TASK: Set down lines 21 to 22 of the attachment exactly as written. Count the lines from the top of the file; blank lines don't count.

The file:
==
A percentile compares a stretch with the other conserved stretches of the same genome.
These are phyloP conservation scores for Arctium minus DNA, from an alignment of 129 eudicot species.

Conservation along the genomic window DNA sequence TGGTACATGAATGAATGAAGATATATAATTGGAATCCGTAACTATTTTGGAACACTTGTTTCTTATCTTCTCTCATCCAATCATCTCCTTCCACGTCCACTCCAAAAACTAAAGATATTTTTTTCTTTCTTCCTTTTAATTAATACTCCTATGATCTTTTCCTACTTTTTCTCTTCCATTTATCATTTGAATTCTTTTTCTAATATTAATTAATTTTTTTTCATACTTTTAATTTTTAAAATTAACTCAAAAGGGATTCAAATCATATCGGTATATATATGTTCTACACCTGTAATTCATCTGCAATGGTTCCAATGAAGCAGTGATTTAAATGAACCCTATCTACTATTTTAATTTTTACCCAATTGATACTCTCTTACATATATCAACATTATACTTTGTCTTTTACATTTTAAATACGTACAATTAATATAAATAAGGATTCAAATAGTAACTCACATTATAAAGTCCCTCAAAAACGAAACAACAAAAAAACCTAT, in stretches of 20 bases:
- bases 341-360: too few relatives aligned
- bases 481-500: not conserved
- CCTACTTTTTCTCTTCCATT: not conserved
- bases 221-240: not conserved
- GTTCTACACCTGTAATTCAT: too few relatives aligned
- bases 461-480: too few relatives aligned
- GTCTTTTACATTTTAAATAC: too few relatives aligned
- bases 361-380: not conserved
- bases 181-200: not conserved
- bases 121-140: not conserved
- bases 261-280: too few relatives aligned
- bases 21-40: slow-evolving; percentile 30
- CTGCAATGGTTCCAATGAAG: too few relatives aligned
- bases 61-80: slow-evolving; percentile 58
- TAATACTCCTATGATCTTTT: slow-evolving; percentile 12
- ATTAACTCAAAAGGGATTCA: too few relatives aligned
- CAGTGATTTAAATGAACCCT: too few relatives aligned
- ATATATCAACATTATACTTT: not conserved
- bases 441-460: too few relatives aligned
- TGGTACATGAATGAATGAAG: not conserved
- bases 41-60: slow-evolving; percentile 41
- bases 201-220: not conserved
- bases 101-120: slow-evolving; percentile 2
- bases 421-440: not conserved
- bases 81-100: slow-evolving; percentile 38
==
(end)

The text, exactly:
- ATATATCAACATTATACTTT: not conserved
- bases 441-460: too few relatives aligned